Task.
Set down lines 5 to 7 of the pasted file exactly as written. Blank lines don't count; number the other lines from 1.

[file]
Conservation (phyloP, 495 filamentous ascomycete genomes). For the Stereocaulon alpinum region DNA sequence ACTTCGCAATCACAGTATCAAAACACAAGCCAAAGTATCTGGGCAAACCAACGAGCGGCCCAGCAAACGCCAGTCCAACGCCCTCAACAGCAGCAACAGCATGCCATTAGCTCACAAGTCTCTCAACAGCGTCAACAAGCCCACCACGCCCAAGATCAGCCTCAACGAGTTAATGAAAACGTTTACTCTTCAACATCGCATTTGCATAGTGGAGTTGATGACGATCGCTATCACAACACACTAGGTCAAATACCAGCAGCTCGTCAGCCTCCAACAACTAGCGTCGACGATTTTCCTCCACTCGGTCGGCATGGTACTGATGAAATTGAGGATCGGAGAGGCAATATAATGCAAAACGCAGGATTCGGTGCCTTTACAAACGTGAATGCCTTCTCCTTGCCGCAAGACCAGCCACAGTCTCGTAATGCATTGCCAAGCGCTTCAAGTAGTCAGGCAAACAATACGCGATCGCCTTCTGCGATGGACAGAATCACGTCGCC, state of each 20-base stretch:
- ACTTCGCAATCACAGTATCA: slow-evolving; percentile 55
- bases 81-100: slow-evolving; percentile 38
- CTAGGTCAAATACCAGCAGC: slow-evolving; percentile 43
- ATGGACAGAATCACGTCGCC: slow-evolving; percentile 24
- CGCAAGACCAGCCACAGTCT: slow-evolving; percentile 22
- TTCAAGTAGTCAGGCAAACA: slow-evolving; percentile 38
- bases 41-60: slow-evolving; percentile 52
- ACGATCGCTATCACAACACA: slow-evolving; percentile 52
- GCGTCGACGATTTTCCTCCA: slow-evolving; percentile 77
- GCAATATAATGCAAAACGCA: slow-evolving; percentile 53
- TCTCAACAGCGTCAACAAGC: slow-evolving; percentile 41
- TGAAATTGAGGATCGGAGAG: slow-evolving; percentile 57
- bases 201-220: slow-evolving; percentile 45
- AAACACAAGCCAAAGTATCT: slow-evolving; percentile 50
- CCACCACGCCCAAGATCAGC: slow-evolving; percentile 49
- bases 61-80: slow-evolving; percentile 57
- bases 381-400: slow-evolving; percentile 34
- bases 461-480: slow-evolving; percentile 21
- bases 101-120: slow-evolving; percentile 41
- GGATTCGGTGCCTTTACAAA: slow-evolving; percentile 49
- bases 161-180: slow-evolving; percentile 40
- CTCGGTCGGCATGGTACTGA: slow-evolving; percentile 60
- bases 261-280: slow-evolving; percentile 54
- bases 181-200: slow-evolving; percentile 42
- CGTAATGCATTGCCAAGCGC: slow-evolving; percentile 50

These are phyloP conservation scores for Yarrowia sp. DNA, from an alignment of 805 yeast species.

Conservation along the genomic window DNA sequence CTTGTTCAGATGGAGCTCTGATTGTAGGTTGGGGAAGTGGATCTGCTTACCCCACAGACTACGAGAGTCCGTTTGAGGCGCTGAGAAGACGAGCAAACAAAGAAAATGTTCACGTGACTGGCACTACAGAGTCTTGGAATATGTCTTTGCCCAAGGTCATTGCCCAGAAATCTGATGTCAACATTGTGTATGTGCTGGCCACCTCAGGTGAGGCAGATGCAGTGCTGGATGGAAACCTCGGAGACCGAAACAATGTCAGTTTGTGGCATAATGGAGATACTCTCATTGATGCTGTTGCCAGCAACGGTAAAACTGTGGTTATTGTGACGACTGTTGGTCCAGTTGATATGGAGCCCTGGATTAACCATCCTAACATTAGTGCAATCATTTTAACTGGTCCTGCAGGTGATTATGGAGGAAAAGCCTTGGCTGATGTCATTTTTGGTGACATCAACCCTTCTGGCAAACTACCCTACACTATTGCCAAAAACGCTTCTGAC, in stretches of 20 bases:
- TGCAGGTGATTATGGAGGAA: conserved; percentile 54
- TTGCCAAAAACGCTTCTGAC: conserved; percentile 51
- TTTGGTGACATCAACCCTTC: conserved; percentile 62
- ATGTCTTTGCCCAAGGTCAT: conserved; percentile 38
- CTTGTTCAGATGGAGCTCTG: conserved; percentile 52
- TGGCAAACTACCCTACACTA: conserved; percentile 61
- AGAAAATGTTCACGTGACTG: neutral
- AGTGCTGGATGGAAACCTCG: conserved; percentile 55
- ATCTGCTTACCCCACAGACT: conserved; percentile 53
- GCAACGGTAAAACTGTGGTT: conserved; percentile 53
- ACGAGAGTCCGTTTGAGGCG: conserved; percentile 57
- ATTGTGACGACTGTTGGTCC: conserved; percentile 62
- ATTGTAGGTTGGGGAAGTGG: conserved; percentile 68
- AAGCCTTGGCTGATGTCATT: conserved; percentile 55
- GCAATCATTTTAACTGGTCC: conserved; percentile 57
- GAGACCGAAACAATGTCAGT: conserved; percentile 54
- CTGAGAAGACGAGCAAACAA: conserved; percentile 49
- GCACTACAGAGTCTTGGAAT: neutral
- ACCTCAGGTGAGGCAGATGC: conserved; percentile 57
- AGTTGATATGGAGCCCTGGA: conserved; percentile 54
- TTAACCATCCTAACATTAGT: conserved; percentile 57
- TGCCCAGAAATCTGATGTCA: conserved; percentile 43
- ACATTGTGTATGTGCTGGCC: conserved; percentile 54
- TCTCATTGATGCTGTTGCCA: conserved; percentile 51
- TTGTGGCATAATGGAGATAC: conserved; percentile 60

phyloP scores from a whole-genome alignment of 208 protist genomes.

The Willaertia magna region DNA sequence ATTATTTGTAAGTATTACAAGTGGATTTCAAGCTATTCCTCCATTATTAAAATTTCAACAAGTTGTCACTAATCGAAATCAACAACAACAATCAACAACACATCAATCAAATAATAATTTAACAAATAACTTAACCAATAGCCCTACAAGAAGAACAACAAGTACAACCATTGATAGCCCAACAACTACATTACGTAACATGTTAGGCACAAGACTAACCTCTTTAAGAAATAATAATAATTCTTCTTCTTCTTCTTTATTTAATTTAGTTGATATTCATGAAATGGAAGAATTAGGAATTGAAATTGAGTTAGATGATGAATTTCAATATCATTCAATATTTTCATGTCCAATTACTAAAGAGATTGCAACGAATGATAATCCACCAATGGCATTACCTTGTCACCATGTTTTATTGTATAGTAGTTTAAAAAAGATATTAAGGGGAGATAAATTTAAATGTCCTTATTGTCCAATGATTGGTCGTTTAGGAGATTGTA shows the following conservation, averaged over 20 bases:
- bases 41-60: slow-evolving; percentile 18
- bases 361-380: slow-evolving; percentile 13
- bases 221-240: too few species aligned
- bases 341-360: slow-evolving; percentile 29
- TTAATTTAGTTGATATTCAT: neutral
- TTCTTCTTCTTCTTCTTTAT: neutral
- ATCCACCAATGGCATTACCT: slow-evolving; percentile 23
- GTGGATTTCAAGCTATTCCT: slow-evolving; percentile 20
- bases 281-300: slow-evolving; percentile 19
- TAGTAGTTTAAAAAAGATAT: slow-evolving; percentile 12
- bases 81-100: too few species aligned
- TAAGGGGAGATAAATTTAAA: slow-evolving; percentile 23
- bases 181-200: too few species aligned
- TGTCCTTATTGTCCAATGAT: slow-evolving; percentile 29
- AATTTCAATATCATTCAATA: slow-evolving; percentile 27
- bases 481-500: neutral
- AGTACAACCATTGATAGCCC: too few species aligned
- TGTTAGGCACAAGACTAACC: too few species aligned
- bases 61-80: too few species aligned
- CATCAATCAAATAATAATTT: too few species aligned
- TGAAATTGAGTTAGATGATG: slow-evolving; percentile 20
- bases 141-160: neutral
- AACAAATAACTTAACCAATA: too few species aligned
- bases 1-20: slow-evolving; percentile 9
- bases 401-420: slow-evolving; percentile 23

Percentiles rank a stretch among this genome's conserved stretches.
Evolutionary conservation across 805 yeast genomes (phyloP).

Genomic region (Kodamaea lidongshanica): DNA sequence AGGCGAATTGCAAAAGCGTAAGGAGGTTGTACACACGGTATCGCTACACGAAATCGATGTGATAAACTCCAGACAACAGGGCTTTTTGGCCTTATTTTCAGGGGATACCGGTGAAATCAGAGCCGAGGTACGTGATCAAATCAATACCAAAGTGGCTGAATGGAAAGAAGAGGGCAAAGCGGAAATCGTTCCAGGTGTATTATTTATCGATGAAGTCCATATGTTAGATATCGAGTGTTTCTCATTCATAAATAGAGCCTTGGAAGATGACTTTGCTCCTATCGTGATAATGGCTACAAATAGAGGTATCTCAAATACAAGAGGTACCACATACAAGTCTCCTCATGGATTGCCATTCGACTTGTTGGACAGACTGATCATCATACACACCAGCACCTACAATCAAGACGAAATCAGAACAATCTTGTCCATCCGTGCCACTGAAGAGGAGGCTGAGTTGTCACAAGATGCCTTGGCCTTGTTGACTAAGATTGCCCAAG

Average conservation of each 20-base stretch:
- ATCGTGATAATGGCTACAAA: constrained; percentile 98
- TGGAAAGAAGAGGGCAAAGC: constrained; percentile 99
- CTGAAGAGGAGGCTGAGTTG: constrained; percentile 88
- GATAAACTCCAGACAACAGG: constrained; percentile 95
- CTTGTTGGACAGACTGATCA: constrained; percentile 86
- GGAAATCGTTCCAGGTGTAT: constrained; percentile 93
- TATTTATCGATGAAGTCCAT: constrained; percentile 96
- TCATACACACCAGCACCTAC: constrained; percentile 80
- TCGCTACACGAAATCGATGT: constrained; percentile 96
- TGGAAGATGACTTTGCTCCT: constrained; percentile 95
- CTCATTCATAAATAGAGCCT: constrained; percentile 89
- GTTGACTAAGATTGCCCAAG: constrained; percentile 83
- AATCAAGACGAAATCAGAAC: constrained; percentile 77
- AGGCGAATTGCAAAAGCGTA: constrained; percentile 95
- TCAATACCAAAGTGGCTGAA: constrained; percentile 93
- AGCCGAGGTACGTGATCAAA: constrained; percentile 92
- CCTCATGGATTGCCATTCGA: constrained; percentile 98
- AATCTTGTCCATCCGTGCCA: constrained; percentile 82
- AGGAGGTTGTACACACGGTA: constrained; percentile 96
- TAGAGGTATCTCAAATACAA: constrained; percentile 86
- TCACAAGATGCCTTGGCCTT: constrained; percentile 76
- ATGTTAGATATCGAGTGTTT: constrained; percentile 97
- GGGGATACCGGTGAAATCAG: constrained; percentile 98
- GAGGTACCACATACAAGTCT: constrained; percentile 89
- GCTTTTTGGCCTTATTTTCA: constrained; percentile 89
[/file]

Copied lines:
- ATGGACAGAATCACGTCGCC: slow-evolving; percentile 24
- CGCAAGACCAGCCACAGTCT: slow-evolving; percentile 22
- TTCAAGTAGTCAGGCAAACA: slow-evolving; percentile 38